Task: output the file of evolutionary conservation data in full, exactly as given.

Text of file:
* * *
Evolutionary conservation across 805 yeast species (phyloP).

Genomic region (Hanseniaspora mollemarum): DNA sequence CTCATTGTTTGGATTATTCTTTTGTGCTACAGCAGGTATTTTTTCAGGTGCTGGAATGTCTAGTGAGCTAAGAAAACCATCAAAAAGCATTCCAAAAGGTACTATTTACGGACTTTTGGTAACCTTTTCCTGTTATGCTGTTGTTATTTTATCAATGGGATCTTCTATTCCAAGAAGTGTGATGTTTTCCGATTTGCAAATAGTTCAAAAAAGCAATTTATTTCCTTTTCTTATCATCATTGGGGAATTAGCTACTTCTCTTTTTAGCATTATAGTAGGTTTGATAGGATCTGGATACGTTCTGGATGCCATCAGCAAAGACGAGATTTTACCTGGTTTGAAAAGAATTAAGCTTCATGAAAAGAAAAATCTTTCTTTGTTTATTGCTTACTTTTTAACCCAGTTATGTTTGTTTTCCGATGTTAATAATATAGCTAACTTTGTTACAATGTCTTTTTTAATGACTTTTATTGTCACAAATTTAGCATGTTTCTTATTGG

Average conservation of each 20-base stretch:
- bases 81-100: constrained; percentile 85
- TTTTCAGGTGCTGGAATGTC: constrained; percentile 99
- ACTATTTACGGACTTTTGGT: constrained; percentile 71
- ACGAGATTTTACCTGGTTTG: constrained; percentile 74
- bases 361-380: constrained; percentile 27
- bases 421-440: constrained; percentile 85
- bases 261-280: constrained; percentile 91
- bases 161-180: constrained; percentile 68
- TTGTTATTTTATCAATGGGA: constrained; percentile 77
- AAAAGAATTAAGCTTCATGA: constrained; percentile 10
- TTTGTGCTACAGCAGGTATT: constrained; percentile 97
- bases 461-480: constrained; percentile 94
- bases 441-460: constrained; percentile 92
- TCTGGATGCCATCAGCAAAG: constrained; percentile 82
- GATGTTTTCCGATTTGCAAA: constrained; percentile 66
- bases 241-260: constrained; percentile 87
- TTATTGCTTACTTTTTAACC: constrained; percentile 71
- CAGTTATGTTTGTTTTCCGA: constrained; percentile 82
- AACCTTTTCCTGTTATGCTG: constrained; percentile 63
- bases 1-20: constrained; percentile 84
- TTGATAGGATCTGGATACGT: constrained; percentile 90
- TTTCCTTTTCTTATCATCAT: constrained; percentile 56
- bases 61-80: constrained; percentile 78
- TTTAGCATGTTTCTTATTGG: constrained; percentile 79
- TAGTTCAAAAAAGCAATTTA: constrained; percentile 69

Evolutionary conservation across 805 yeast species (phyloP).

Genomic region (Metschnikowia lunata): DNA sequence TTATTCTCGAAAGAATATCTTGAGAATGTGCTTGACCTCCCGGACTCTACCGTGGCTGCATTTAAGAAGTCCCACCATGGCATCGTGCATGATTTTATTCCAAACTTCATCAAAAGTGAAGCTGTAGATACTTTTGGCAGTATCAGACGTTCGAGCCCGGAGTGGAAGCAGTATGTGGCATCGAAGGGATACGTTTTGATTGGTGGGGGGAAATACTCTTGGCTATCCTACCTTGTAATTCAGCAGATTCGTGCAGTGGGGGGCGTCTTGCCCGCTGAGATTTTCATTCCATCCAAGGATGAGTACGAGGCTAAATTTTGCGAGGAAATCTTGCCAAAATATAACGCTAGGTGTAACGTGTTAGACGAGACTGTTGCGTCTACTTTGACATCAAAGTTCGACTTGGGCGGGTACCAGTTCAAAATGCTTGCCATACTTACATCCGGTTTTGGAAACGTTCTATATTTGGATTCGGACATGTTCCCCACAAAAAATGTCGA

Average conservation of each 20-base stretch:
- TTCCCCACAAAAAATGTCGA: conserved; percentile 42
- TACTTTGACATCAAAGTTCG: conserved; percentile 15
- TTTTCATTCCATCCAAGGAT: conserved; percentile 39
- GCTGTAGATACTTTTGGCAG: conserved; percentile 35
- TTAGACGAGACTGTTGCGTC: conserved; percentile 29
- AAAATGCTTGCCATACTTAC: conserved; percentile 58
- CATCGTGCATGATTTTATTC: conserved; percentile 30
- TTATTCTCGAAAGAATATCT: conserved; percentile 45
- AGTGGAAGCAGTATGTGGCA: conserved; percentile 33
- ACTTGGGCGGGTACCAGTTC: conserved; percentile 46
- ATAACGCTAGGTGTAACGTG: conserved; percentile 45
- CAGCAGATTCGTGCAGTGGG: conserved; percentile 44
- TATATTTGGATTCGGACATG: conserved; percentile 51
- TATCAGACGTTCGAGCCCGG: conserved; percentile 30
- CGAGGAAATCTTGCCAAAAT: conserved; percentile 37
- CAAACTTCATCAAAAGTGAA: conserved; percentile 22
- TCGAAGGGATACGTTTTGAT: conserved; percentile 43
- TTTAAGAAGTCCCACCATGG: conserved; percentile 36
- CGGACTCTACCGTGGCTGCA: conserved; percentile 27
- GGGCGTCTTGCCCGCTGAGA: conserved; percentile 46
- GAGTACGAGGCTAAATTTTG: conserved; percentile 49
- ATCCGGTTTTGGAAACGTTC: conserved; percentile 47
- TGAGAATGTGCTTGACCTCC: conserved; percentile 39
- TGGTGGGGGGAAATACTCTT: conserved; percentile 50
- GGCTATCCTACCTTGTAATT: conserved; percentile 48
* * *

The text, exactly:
Evolutionary conservation across 805 yeast species (phyloP).

Genomic region (Hanseniaspora mollemarum): DNA sequence CTCATTGTTTGGATTATTCTTTTGTGCTACAGCAGGTATTTTTTCAGGTGCTGGAATGTCTAGTGAGCTAAGAAAACCATCAAAAAGCATTCCAAAAGGTACTATTTACGGACTTTTGGTAACCTTTTCCTGTTATGCTGTTGTTATTTTATCAATGGGATCTTCTATTCCAAGAAGTGTGATGTTTTCCGATTTGCAAATAGTTCAAAAAAGCAATTTATTTCCTTTTCTTATCATCATTGGGGAATTAGCTACTTCTCTTTTTAGCATTATAGTAGGTTTGATAGGATCTGGATACGTTCTGGATGCCATCAGCAAAGACGAGATTTTACCTGGTTTGAAAAGAATTAAGCTTCATGAAAAGAAAAATCTTTCTTTGTTTATTGCTTACTTTTTAACCCAGTTATGTTTGTTTTCCGATGTTAATAATATAGCTAACTTTGTTACAATGTCTTTTTTAATGACTTTTATTGTCACAAATTTAGCATGTTTCTTATTGG

Average conservation of each 20-base stretch:
- bases 81-100: constrained; percentile 85
- TTTTCAGGTGCTGGAATGTC: constrained; percentile 99
- ACTATTTACGGACTTTTGGT: constrained; percentile 71
- ACGAGATTTTACCTGGTTTG: constrained; percentile 74
- bases 361-380: constrained; percentile 27
- bases 421-440: constrained; percentile 85
- bases 261-280: constrained; percentile 91
- bases 161-180: constrained; percentile 68
- TTGTTATTTTATCAATGGGA: constrained; percentile 77
- AAAAGAATTAAGCTTCATGA: constrained; percentile 10
- TTTGTGCTACAGCAGGTATT: constrained; percentile 97
- bases 461-480: constrained; percentile 94
- bases 441-460: constrained; percentile 92
- TCTGGATGCCATCAGCAAAG: constrained; percentile 82
- GATGTTTTCCGATTTGCAAA: constrained; percentile 66
- bases 241-260: constrained; percentile 87
- TTATTGCTTACTTTTTAACC: constrained; percentile 71
- CAGTTATGTTTGTTTTCCGA: constrained; percentile 82
- AACCTTTTCCTGTTATGCTG: constrained; percentile 63
- bases 1-20: constrained; percentile 84
- TTGATAGGATCTGGATACGT: constrained; percentile 90
- TTTCCTTTTCTTATCATCAT: constrained; percentile 56
- bases 61-80: constrained; percentile 78
- TTTAGCATGTTTCTTATTGG: constrained; percentile 79
- TAGTTCAAAAAAGCAATTTA: constrained; percentile 69

Evolutionary conservation across 805 yeast species (phyloP).

Genomic region (Metschnikowia lunata): DNA sequence TTATTCTCGAAAGAATATCTTGAGAATGTGCTTGACCTCCCGGACTCTACCGTGGCTGCATTTAAGAAGTCCCACCATGGCATCGTGCATGATTTTATTCCAAACTTCATCAAAAGTGAAGCTGTAGATACTTTTGGCAGTATCAGACGTTCGAGCCCGGAGTGGAAGCAGTATGTGGCATCGAAGGGATACGTTTTGATTGGTGGGGGGAAATACTCTTGGCTATCCTACCTTGTAATTCAGCAGATTCGTGCAGTGGGGGGCGTCTTGCCCGCTGAGATTTTCATTCCATCCAAGGATGAGTACGAGGCTAAATTTTGCGAGGAAATCTTGCCAAAATATAACGCTAGGTGTAACGTGTTAGACGAGACTGTTGCGTCTACTTTGACATCAAAGTTCGACTTGGGCGGGTACCAGTTCAAAATGCTTGCCATACTTACATCCGGTTTTGGAAACGTTCTATATTTGGATTCGGACATGTTCCCCACAAAAAATGTCGA

Average conservation of each 20-base stretch:
- TTCCCCACAAAAAATGTCGA: conserved; percentile 42
- TACTTTGACATCAAAGTTCG: conserved; percentile 15
- TTTTCATTCCATCCAAGGAT: conserved; percentile 39
- GCTGTAGATACTTTTGGCAG: conserved; percentile 35
- TTAGACGAGACTGTTGCGTC: conserved; percentile 29
- AAAATGCTTGCCATACTTAC: conserved; percentile 58
- CATCGTGCATGATTTTATTC: conserved; percentile 30
- TTATTCTCGAAAGAATATCT: conserved; percentile 45
- AGTGGAAGCAGTATGTGGCA: conserved; percentile 33
- ACTTGGGCGGGTACCAGTTC: conserved; percentile 46
- ATAACGCTAGGTGTAACGTG: conserved; percentile 45
- CAGCAGATTCGTGCAGTGGG: conserved; percentile 44
- TATATTTGGATTCGGACATG: conserved; percentile 51
- TATCAGACGTTCGAGCCCGG: conserved; percentile 30
- CGAGGAAATCTTGCCAAAAT: conserved; percentile 37
- CAAACTTCATCAAAAGTGAA: conserved; percentile 22
- TCGAAGGGATACGTTTTGAT: conserved; percentile 43
- TTTAAGAAGTCCCACCATGG: conserved; percentile 36
- CGGACTCTACCGTGGCTGCA: conserved; percentile 27
- GGGCGTCTTGCCCGCTGAGA: conserved; percentile 46
- GAGTACGAGGCTAAATTTTG: conserved; percentile 49
- ATCCGGTTTTGGAAACGTTC: conserved; percentile 47
- TGAGAATGTGCTTGACCTCC: conserved; percentile 39
- TGGTGGGGGGAAATACTCTT: conserved; percentile 50
- GGCTATCCTACCTTGTAATT: conserved; percentile 48